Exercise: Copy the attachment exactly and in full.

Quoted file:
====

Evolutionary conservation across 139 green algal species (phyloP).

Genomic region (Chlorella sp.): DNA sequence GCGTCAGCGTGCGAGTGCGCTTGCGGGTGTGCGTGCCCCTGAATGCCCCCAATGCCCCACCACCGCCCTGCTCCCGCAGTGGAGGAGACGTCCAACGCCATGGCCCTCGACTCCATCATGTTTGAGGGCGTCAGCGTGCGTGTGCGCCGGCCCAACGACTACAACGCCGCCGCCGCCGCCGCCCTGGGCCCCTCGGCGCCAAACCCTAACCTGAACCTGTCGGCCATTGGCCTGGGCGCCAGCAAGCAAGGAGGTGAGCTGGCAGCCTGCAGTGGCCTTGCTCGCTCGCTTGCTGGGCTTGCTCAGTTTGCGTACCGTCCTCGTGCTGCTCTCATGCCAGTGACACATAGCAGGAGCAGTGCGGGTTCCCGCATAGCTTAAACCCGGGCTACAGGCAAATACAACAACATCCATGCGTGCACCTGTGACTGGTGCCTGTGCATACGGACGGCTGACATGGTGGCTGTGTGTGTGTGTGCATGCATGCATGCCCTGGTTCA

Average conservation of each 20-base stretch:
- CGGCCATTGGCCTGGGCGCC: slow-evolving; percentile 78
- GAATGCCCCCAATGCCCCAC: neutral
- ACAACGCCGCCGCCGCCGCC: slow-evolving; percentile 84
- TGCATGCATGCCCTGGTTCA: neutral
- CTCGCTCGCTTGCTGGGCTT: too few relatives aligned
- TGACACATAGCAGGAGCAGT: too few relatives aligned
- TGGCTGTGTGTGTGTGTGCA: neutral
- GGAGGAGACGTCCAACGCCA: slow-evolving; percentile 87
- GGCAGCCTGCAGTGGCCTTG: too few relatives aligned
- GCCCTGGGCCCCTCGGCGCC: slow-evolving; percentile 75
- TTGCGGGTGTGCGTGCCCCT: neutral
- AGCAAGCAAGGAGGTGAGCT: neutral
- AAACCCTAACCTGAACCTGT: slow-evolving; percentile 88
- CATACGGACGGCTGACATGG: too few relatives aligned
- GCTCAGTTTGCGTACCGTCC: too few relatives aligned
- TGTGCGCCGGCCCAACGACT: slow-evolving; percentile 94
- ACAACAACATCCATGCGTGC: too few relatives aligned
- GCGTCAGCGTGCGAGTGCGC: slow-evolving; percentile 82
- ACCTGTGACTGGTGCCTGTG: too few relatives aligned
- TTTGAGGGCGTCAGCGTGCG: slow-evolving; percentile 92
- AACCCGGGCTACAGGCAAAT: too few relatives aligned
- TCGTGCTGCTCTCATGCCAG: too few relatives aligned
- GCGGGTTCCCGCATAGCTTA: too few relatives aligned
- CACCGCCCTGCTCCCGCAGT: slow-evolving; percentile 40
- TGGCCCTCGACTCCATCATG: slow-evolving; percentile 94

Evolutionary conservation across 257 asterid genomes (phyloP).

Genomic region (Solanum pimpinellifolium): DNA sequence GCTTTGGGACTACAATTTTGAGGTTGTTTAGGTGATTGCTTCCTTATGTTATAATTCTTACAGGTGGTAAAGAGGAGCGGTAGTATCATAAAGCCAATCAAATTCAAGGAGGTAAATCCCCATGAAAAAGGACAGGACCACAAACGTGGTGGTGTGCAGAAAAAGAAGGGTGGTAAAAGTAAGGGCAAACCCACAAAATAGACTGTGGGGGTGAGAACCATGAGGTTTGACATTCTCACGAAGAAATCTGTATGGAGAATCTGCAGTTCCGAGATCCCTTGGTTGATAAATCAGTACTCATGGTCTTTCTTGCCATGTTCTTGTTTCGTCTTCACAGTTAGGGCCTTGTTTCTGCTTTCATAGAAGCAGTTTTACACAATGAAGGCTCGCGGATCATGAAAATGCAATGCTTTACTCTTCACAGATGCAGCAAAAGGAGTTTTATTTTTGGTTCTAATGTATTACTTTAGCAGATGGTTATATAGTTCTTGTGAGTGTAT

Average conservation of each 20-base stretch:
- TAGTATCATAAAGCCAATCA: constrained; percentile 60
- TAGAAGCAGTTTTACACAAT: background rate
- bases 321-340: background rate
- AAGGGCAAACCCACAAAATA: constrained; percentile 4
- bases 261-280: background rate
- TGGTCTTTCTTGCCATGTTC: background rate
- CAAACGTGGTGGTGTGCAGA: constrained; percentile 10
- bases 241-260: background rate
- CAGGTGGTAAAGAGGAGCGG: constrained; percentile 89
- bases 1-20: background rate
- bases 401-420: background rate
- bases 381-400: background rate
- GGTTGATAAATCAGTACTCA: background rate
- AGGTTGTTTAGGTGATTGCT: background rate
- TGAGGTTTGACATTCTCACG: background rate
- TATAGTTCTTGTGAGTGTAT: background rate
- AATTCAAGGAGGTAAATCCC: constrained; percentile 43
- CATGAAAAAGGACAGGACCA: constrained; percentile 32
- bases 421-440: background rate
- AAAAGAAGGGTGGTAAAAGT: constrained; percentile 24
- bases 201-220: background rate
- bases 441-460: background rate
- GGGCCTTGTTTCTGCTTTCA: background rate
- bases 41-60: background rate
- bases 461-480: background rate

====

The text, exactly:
Evolutionary conservation across 139 green algal species (phyloP).

Genomic region (Chlorella sp.): DNA sequence GCGTCAGCGTGCGAGTGCGCTTGCGGGTGTGCGTGCCCCTGAATGCCCCCAATGCCCCACCACCGCCCTGCTCCCGCAGTGGAGGAGACGTCCAACGCCATGGCCCTCGACTCCATCATGTTTGAGGGCGTCAGCGTGCGTGTGCGCCGGCCCAACGACTACAACGCCGCCGCCGCCGCCGCCCTGGGCCCCTCGGCGCCAAACCCTAACCTGAACCTGTCGGCCATTGGCCTGGGCGCCAGCAAGCAAGGAGGTGAGCTGGCAGCCTGCAGTGGCCTTGCTCGCTCGCTTGCTGGGCTTGCTCAGTTTGCGTACCGTCCTCGTGCTGCTCTCATGCCAGTGACACATAGCAGGAGCAGTGCGGGTTCCCGCATAGCTTAAACCCGGGCTACAGGCAAATACAACAACATCCATGCGTGCACCTGTGACTGGTGCCTGTGCATACGGACGGCTGACATGGTGGCTGTGTGTGTGTGTGCATGCATGCATGCCCTGGTTCA

Average conservation of each 20-base stretch:
- CGGCCATTGGCCTGGGCGCC: slow-evolving; percentile 78
- GAATGCCCCCAATGCCCCAC: neutral
- ACAACGCCGCCGCCGCCGCC: slow-evolving; percentile 84
- TGCATGCATGCCCTGGTTCA: neutral
- CTCGCTCGCTTGCTGGGCTT: too few relatives aligned
- TGACACATAGCAGGAGCAGT: too few relatives aligned
- TGGCTGTGTGTGTGTGTGCA: neutral
- GGAGGAGACGTCCAACGCCA: slow-evolving; percentile 87
- GGCAGCCTGCAGTGGCCTTG: too few relatives aligned
- GCCCTGGGCCCCTCGGCGCC: slow-evolving; percentile 75
- TTGCGGGTGTGCGTGCCCCT: neutral
- AGCAAGCAAGGAGGTGAGCT: neutral
- AAACCCTAACCTGAACCTGT: slow-evolving; percentile 88
- CATACGGACGGCTGACATGG: too few relatives aligned
- GCTCAGTTTGCGTACCGTCC: too few relatives aligned
- TGTGCGCCGGCCCAACGACT: slow-evolving; percentile 94
- ACAACAACATCCATGCGTGC: too few relatives aligned
- GCGTCAGCGTGCGAGTGCGC: slow-evolving; percentile 82
- ACCTGTGACTGGTGCCTGTG: too few relatives aligned
- TTTGAGGGCGTCAGCGTGCG: slow-evolving; percentile 92
- AACCCGGGCTACAGGCAAAT: too few relatives aligned
- TCGTGCTGCTCTCATGCCAG: too few relatives aligned
- GCGGGTTCCCGCATAGCTTA: too few relatives aligned
- CACCGCCCTGCTCCCGCAGT: slow-evolving; percentile 40
- TGGCCCTCGACTCCATCATG: slow-evolving; percentile 94

Evolutionary conservation across 257 asterid genomes (phyloP).

Genomic region (Solanum pimpinellifolium): DNA sequence GCTTTGGGACTACAATTTTGAGGTTGTTTAGGTGATTGCTTCCTTATGTTATAATTCTTACAGGTGGTAAAGAGGAGCGGTAGTATCATAAAGCCAATCAAATTCAAGGAGGTAAATCCCCATGAAAAAGGACAGGACCACAAACGTGGTGGTGTGCAGAAAAAGAAGGGTGGTAAAAGTAAGGGCAAACCCACAAAATAGACTGTGGGGGTGAGAACCATGAGGTTTGACATTCTCACGAAGAAATCTGTATGGAGAATCTGCAGTTCCGAGATCCCTTGGTTGATAAATCAGTACTCATGGTCTTTCTTGCCATGTTCTTGTTTCGTCTTCACAGTTAGGGCCTTGTTTCTGCTTTCATAGAAGCAGTTTTACACAATGAAGGCTCGCGGATCATGAAAATGCAATGCTTTACTCTTCACAGATGCAGCAAAAGGAGTTTTATTTTTGGTTCTAATGTATTACTTTAGCAGATGGTTATATAGTTCTTGTGAGTGTAT

Average conservation of each 20-base stretch:
- TAGTATCATAAAGCCAATCA: constrained; percentile 60
- TAGAAGCAGTTTTACACAAT: background rate
- bases 321-340: background rate
- AAGGGCAAACCCACAAAATA: constrained; percentile 4
- bases 261-280: background rate
- TGGTCTTTCTTGCCATGTTC: background rate
- CAAACGTGGTGGTGTGCAGA: constrained; percentile 10
- bases 241-260: background rate
- CAGGTGGTAAAGAGGAGCGG: constrained; percentile 89
- bases 1-20: background rate
- bases 401-420: background rate
- bases 381-400: background rate
- GGTTGATAAATCAGTACTCA: background rate
- AGGTTGTTTAGGTGATTGCT: background rate
- TGAGGTTTGACATTCTCACG: background rate
- TATAGTTCTTGTGAGTGTAT: background rate
- AATTCAAGGAGGTAAATCCC: constrained; percentile 43
- CATGAAAAAGGACAGGACCA: constrained; percentile 32
- bases 421-440: background rate
- AAAAGAAGGGTGGTAAAAGT: constrained; percentile 24
- bases 201-220: background rate
- bases 441-460: background rate
- GGGCCTTGTTTCTGCTTTCA: background rate
- bases 41-60: background rate
- bases 461-480: background rate